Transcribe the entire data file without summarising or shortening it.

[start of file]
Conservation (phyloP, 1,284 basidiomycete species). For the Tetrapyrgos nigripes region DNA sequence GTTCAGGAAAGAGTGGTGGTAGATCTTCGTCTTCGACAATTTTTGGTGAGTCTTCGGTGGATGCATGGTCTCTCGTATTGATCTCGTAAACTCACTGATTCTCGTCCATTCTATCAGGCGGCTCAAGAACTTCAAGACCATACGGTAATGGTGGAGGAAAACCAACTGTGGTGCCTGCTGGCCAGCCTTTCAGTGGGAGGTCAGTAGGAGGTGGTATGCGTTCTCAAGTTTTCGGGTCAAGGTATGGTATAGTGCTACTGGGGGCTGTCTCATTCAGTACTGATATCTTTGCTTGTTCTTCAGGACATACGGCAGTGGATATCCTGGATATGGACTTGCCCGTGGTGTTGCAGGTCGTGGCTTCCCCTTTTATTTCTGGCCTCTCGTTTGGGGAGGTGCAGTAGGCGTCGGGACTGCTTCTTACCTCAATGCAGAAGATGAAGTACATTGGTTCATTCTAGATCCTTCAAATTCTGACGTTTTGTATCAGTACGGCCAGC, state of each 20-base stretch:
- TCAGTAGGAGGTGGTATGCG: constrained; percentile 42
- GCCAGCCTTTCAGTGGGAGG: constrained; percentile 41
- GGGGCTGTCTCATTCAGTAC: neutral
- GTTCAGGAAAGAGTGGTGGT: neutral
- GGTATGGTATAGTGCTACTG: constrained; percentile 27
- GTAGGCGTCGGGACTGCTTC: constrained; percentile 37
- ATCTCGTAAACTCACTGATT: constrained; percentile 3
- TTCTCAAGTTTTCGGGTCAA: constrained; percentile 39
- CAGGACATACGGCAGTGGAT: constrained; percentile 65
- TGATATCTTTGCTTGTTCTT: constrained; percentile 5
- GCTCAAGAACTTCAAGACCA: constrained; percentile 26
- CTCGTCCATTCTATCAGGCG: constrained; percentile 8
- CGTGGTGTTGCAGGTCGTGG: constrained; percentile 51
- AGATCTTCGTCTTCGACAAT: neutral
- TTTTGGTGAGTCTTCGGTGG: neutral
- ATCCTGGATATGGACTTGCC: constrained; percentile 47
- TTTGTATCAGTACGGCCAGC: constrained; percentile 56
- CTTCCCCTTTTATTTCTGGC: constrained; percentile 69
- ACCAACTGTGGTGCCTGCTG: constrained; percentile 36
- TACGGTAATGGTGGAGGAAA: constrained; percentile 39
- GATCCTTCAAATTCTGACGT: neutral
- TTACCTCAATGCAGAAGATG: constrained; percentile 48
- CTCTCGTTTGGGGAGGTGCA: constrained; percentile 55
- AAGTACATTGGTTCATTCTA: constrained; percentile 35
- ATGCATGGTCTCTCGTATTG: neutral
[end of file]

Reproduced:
Conservation (phyloP, 1,284 basidiomycete species). For the Tetrapyrgos nigripes region DNA sequence GTTCAGGAAAGAGTGGTGGTAGATCTTCGTCTTCGACAATTTTTGGTGAGTCTTCGGTGGATGCATGGTCTCTCGTATTGATCTCGTAAACTCACTGATTCTCGTCCATTCTATCAGGCGGCTCAAGAACTTCAAGACCATACGGTAATGGTGGAGGAAAACCAACTGTGGTGCCTGCTGGCCAGCCTTTCAGTGGGAGGTCAGTAGGAGGTGGTATGCGTTCTCAAGTTTTCGGGTCAAGGTATGGTATAGTGCTACTGGGGGCTGTCTCATTCAGTACTGATATCTTTGCTTGTTCTTCAGGACATACGGCAGTGGATATCCTGGATATGGACTTGCCCGTGGTGTTGCAGGTCGTGGCTTCCCCTTTTATTTCTGGCCTCTCGTTTGGGGAGGTGCAGTAGGCGTCGGGACTGCTTCTTACCTCAATGCAGAAGATGAAGTACATTGGTTCATTCTAGATCCTTCAAATTCTGACGTTTTGTATCAGTACGGCCAGC, state of each 20-base stretch:
- TCAGTAGGAGGTGGTATGCG: constrained; percentile 42
- GCCAGCCTTTCAGTGGGAGG: constrained; percentile 41
- GGGGCTGTCTCATTCAGTAC: neutral
- GTTCAGGAAAGAGTGGTGGT: neutral
- GGTATGGTATAGTGCTACTG: constrained; percentile 27
- GTAGGCGTCGGGACTGCTTC: constrained; percentile 37
- ATCTCGTAAACTCACTGATT: constrained; percentile 3
- TTCTCAAGTTTTCGGGTCAA: constrained; percentile 39
- CAGGACATACGGCAGTGGAT: constrained; percentile 65
- TGATATCTTTGCTTGTTCTT: constrained; percentile 5
- GCTCAAGAACTTCAAGACCA: constrained; percentile 26
- CTCGTCCATTCTATCAGGCG: constrained; percentile 8
- CGTGGTGTTGCAGGTCGTGG: constrained; percentile 51
- AGATCTTCGTCTTCGACAAT: neutral
- TTTTGGTGAGTCTTCGGTGG: neutral
- ATCCTGGATATGGACTTGCC: constrained; percentile 47
- TTTGTATCAGTACGGCCAGC: constrained; percentile 56
- CTTCCCCTTTTATTTCTGGC: constrained; percentile 69
- ACCAACTGTGGTGCCTGCTG: constrained; percentile 36
- TACGGTAATGGTGGAGGAAA: constrained; percentile 39
- GATCCTTCAAATTCTGACGT: neutral
- TTACCTCAATGCAGAAGATG: constrained; percentile 48
- CTCTCGTTTGGGGAGGTGCA: constrained; percentile 55
- AAGTACATTGGTTCATTCTA: constrained; percentile 35
- ATGCATGGTCTCTCGTATTG: neutral